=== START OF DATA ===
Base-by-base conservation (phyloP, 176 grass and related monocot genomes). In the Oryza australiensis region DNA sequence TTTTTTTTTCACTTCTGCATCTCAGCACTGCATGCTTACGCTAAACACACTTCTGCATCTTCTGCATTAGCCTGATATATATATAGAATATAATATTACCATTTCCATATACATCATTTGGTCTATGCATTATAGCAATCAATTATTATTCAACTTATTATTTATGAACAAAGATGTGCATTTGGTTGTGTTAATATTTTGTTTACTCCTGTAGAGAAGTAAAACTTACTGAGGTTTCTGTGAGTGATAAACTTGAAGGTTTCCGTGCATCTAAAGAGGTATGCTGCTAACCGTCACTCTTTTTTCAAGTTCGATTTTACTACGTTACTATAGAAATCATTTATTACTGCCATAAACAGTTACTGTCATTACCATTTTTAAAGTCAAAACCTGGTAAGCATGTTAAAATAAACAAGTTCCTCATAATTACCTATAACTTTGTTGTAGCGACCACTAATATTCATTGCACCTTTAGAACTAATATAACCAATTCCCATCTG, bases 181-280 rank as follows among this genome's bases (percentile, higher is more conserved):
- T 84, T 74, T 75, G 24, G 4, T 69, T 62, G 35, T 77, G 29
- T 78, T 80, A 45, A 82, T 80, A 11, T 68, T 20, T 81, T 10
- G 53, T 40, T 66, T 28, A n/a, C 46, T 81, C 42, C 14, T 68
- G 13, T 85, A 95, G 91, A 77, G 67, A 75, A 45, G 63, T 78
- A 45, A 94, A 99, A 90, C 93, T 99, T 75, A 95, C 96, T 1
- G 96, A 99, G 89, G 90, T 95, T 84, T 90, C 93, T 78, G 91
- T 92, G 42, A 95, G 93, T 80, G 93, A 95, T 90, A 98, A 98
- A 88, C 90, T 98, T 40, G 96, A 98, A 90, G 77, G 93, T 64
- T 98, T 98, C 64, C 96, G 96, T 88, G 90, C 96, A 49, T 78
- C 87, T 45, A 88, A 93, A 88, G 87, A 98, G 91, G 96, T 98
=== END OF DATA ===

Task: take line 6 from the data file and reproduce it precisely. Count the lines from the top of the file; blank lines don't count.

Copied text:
- A 45, A 94, A 99, A 90, C 93, T 99, T 75, A 95, C 96, T 1